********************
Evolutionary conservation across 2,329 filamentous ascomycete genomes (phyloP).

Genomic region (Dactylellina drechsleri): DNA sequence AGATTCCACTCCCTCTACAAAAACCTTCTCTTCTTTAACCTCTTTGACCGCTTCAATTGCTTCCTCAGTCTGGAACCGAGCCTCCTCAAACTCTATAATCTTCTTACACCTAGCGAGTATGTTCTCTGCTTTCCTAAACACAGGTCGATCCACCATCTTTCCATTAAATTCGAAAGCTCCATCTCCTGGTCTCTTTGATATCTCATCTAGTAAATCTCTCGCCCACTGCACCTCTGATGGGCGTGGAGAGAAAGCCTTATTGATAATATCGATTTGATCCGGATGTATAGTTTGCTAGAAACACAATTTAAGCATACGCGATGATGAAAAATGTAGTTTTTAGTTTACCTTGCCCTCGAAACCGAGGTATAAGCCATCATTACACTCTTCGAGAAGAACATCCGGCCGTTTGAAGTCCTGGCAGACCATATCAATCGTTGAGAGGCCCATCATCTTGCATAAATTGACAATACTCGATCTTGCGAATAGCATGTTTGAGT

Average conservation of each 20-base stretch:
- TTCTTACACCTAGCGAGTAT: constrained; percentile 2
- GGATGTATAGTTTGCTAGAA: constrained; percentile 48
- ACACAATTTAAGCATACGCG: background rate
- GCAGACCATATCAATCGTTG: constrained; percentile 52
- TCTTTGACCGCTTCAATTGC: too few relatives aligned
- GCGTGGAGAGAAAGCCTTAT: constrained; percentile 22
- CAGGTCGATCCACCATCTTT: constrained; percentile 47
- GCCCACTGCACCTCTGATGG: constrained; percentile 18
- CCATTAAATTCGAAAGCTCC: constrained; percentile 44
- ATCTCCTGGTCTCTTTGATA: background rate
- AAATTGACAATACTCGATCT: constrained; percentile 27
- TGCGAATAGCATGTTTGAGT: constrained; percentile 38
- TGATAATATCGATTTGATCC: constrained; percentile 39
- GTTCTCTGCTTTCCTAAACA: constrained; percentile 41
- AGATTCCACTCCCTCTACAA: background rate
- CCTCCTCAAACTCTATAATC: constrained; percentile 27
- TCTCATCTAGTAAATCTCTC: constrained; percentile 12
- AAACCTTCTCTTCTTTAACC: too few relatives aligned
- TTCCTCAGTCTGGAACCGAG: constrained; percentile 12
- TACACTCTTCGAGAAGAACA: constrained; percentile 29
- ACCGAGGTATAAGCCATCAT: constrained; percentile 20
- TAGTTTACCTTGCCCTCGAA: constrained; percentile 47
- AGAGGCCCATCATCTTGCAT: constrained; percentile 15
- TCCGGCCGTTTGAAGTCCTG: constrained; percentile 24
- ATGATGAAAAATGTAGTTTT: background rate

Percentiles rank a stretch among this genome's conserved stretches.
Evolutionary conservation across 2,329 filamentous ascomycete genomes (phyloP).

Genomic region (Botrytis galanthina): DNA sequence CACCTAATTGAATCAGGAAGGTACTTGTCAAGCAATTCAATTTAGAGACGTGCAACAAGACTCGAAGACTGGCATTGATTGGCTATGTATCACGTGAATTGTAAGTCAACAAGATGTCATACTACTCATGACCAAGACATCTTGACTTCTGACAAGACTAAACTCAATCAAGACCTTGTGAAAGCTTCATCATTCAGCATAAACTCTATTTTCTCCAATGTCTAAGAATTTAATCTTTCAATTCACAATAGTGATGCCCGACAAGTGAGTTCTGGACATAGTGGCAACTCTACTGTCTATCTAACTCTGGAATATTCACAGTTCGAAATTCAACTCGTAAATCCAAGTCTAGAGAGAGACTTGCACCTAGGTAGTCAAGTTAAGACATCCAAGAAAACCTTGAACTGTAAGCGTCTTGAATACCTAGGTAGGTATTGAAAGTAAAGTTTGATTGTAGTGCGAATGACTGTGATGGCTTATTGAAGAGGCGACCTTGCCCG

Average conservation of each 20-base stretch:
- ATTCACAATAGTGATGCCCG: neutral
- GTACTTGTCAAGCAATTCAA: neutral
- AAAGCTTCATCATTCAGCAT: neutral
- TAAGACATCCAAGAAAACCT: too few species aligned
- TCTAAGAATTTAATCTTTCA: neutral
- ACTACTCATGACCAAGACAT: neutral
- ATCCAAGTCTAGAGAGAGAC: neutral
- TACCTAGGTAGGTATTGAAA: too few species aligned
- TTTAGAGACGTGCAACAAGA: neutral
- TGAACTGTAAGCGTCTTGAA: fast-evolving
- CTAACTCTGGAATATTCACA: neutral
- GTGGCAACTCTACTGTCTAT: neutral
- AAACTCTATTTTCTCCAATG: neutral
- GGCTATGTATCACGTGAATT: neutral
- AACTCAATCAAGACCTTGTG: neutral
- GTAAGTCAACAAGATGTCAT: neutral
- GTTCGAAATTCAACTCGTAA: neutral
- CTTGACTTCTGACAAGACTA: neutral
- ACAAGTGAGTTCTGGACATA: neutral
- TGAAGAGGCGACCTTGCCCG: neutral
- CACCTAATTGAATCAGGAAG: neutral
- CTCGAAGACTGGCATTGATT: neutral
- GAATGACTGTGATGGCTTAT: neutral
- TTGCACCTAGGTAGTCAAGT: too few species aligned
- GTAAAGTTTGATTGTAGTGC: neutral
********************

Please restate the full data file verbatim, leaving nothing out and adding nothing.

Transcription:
Evolutionary conservation across 2,329 filamentous ascomycete genomes (phyloP).

Genomic region (Dactylellina drechsleri): DNA sequence AGATTCCACTCCCTCTACAAAAACCTTCTCTTCTTTAACCTCTTTGACCGCTTCAATTGCTTCCTCAGTCTGGAACCGAGCCTCCTCAAACTCTATAATCTTCTTACACCTAGCGAGTATGTTCTCTGCTTTCCTAAACACAGGTCGATCCACCATCTTTCCATTAAATTCGAAAGCTCCATCTCCTGGTCTCTTTGATATCTCATCTAGTAAATCTCTCGCCCACTGCACCTCTGATGGGCGTGGAGAGAAAGCCTTATTGATAATATCGATTTGATCCGGATGTATAGTTTGCTAGAAACACAATTTAAGCATACGCGATGATGAAAAATGTAGTTTTTAGTTTACCTTGCCCTCGAAACCGAGGTATAAGCCATCATTACACTCTTCGAGAAGAACATCCGGCCGTTTGAAGTCCTGGCAGACCATATCAATCGTTGAGAGGCCCATCATCTTGCATAAATTGACAATACTCGATCTTGCGAATAGCATGTTTGAGT

Average conservation of each 20-base stretch:
- TTCTTACACCTAGCGAGTAT: constrained; percentile 2
- GGATGTATAGTTTGCTAGAA: constrained; percentile 48
- ACACAATTTAAGCATACGCG: background rate
- GCAGACCATATCAATCGTTG: constrained; percentile 52
- TCTTTGACCGCTTCAATTGC: too few relatives aligned
- GCGTGGAGAGAAAGCCTTAT: constrained; percentile 22
- CAGGTCGATCCACCATCTTT: constrained; percentile 47
- GCCCACTGCACCTCTGATGG: constrained; percentile 18
- CCATTAAATTCGAAAGCTCC: constrained; percentile 44
- ATCTCCTGGTCTCTTTGATA: background rate
- AAATTGACAATACTCGATCT: constrained; percentile 27
- TGCGAATAGCATGTTTGAGT: constrained; percentile 38
- TGATAATATCGATTTGATCC: constrained; percentile 39
- GTTCTCTGCTTTCCTAAACA: constrained; percentile 41
- AGATTCCACTCCCTCTACAA: background rate
- CCTCCTCAAACTCTATAATC: constrained; percentile 27
- TCTCATCTAGTAAATCTCTC: constrained; percentile 12
- AAACCTTCTCTTCTTTAACC: too few relatives aligned
- TTCCTCAGTCTGGAACCGAG: constrained; percentile 12
- TACACTCTTCGAGAAGAACA: constrained; percentile 29
- ACCGAGGTATAAGCCATCAT: constrained; percentile 20
- TAGTTTACCTTGCCCTCGAA: constrained; percentile 47
- AGAGGCCCATCATCTTGCAT: constrained; percentile 15
- TCCGGCCGTTTGAAGTCCTG: constrained; percentile 24
- ATGATGAAAAATGTAGTTTT: background rate

Percentiles rank a stretch among this genome's conserved stretches.
Evolutionary conservation across 2,329 filamentous ascomycete genomes (phyloP).

Genomic region (Botrytis galanthina): DNA sequence CACCTAATTGAATCAGGAAGGTACTTGTCAAGCAATTCAATTTAGAGACGTGCAACAAGACTCGAAGACTGGCATTGATTGGCTATGTATCACGTGAATTGTAAGTCAACAAGATGTCATACTACTCATGACCAAGACATCTTGACTTCTGACAAGACTAAACTCAATCAAGACCTTGTGAAAGCTTCATCATTCAGCATAAACTCTATTTTCTCCAATGTCTAAGAATTTAATCTTTCAATTCACAATAGTGATGCCCGACAAGTGAGTTCTGGACATAGTGGCAACTCTACTGTCTATCTAACTCTGGAATATTCACAGTTCGAAATTCAACTCGTAAATCCAAGTCTAGAGAGAGACTTGCACCTAGGTAGTCAAGTTAAGACATCCAAGAAAACCTTGAACTGTAAGCGTCTTGAATACCTAGGTAGGTATTGAAAGTAAAGTTTGATTGTAGTGCGAATGACTGTGATGGCTTATTGAAGAGGCGACCTTGCCCG

Average conservation of each 20-base stretch:
- ATTCACAATAGTGATGCCCG: neutral
- GTACTTGTCAAGCAATTCAA: neutral
- AAAGCTTCATCATTCAGCAT: neutral
- TAAGACATCCAAGAAAACCT: too few species aligned
- TCTAAGAATTTAATCTTTCA: neutral
- ACTACTCATGACCAAGACAT: neutral
- ATCCAAGTCTAGAGAGAGAC: neutral
- TACCTAGGTAGGTATTGAAA: too few species aligned
- TTTAGAGACGTGCAACAAGA: neutral
- TGAACTGTAAGCGTCTTGAA: fast-evolving
- CTAACTCTGGAATATTCACA: neutral
- GTGGCAACTCTACTGTCTAT: neutral
- AAACTCTATTTTCTCCAATG: neutral
- GGCTATGTATCACGTGAATT: neutral
- AACTCAATCAAGACCTTGTG: neutral
- GTAAGTCAACAAGATGTCAT: neutral
- GTTCGAAATTCAACTCGTAA: neutral
- CTTGACTTCTGACAAGACTA: neutral
- ACAAGTGAGTTCTGGACATA: neutral
- TGAAGAGGCGACCTTGCCCG: neutral
- CACCTAATTGAATCAGGAAG: neutral
- CTCGAAGACTGGCATTGATT: neutral
- GAATGACTGTGATGGCTTAT: neutral
- TTGCACCTAGGTAGTCAAGT: too few species aligned
- GTAAAGTTTGATTGTAGTGC: neutral